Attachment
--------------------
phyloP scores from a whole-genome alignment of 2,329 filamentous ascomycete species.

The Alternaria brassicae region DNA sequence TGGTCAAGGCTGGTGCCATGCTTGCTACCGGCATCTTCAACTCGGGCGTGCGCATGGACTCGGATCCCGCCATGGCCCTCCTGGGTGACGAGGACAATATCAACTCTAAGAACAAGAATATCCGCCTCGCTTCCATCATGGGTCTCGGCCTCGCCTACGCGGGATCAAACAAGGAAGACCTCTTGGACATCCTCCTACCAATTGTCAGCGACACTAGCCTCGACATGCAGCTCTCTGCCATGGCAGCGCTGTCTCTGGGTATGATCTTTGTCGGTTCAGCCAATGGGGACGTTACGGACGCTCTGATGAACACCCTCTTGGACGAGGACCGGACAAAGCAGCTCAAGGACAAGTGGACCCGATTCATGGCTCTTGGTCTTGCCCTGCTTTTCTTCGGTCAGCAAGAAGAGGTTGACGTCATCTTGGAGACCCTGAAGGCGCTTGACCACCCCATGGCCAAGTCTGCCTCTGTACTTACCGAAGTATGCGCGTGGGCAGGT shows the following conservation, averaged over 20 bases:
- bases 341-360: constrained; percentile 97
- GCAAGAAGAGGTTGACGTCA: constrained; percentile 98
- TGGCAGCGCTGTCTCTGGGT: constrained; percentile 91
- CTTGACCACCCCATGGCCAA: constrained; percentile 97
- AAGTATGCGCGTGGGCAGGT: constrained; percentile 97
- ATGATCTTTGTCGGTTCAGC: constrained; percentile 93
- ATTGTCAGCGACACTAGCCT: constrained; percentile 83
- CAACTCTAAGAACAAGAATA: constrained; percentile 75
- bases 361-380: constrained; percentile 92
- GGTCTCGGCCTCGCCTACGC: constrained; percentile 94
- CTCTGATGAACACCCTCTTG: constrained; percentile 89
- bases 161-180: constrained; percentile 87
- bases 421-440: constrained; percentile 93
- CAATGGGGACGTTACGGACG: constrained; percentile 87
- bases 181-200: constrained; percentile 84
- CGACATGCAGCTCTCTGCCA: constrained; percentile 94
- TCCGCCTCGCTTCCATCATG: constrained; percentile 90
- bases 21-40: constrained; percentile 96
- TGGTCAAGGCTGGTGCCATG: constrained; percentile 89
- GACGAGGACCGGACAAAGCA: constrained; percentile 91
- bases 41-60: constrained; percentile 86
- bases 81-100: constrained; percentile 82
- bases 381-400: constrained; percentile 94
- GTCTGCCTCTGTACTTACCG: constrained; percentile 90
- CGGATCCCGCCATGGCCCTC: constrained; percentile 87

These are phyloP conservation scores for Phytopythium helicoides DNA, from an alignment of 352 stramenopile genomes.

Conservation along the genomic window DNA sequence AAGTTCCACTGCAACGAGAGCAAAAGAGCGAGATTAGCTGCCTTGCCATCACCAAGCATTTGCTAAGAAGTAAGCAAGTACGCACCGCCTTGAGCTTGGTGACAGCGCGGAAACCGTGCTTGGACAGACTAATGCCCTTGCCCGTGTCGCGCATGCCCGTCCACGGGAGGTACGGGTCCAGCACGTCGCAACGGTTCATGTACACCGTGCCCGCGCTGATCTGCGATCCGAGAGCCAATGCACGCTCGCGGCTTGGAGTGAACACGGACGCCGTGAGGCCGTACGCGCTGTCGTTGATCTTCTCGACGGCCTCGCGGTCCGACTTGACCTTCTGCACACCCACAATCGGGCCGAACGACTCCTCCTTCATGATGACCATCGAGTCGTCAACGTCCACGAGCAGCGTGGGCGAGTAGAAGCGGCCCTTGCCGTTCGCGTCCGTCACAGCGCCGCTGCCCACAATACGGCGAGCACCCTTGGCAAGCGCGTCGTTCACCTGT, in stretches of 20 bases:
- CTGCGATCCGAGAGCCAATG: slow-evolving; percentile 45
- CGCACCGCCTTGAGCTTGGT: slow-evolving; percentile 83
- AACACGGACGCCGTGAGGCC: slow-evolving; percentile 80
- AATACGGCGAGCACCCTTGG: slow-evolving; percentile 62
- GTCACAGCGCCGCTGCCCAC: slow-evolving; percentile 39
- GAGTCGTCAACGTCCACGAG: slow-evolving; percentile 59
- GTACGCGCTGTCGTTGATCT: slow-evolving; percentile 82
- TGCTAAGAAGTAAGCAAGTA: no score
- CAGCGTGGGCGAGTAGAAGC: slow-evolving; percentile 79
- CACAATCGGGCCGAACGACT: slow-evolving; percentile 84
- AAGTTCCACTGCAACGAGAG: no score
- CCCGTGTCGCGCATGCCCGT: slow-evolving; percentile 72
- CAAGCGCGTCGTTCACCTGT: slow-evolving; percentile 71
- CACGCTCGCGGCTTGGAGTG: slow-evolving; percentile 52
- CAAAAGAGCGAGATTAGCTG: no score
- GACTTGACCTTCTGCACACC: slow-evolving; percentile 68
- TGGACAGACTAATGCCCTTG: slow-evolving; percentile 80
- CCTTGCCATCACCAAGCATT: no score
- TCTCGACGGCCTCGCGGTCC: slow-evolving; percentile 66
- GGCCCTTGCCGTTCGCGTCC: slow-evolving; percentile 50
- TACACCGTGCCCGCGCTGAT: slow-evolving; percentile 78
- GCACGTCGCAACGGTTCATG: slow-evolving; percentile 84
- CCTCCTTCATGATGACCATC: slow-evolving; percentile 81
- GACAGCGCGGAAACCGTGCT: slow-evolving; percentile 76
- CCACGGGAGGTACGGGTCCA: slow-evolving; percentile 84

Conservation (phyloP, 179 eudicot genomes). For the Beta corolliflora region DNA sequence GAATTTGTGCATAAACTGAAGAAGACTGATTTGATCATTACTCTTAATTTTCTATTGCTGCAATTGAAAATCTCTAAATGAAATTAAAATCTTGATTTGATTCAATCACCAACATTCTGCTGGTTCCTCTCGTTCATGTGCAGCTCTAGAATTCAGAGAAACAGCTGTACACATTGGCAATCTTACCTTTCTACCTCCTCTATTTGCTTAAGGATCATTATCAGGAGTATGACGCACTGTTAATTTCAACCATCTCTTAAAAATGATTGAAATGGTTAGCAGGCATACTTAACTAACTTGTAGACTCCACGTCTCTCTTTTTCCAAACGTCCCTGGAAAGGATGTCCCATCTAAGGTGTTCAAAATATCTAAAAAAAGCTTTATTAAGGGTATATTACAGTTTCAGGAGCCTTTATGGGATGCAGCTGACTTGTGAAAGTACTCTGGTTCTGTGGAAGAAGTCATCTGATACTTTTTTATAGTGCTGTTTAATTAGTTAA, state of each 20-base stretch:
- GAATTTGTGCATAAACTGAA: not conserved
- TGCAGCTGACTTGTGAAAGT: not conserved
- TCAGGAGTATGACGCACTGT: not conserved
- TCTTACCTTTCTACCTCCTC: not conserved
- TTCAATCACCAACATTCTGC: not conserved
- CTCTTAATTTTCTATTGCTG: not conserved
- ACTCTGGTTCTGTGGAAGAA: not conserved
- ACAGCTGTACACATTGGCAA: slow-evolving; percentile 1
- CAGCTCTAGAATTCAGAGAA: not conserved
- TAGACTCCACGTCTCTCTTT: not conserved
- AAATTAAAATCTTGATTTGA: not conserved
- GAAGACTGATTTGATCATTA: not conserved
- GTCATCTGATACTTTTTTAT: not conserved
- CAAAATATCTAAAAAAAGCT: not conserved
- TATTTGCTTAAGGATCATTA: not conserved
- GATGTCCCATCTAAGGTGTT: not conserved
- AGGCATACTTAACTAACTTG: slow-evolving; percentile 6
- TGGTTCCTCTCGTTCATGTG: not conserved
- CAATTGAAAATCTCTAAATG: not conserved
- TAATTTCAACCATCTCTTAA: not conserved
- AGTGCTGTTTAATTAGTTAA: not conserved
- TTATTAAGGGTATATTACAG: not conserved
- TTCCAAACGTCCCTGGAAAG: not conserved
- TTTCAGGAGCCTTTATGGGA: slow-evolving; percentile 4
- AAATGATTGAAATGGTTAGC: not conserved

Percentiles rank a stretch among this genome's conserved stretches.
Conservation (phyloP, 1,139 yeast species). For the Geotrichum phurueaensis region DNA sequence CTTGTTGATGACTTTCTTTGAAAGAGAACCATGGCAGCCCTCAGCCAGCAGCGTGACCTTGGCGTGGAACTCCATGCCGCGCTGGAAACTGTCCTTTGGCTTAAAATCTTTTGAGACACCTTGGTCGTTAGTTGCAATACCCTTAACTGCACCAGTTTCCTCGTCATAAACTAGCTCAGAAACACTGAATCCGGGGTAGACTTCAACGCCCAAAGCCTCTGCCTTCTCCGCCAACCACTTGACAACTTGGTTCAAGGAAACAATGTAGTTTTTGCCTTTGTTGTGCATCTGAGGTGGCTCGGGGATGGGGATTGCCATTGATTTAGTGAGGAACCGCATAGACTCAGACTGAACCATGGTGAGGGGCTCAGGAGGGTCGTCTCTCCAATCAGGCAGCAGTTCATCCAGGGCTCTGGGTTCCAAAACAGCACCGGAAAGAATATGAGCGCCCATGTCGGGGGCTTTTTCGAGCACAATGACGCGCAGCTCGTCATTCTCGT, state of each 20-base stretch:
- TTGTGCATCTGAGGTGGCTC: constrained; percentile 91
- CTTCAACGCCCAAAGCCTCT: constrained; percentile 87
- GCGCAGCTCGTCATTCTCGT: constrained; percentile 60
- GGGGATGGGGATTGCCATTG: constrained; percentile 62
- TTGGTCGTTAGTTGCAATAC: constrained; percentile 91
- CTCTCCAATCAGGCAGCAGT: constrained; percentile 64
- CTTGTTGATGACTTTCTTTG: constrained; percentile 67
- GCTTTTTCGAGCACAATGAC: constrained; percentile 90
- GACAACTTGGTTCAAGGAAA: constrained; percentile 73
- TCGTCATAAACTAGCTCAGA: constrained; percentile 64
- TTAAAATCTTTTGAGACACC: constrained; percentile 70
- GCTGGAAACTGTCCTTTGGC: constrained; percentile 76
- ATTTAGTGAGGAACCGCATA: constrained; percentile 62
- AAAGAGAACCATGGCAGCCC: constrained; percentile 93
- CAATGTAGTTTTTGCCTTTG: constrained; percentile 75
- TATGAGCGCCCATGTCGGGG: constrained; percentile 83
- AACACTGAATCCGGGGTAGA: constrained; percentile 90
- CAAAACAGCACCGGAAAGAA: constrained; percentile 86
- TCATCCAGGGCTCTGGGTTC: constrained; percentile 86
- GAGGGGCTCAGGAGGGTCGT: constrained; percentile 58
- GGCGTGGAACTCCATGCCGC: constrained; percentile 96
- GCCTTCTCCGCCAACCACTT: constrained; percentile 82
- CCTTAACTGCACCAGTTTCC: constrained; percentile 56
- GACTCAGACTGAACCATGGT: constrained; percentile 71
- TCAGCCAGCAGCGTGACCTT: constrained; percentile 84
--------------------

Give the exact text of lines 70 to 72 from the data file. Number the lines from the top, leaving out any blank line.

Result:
- TATTTGCTTAAGGATCATTA: not conserved
- GATGTCCCATCTAAGGTGTT: not conserved
- AGGCATACTTAACTAACTTG: slow-evolving; percentile 6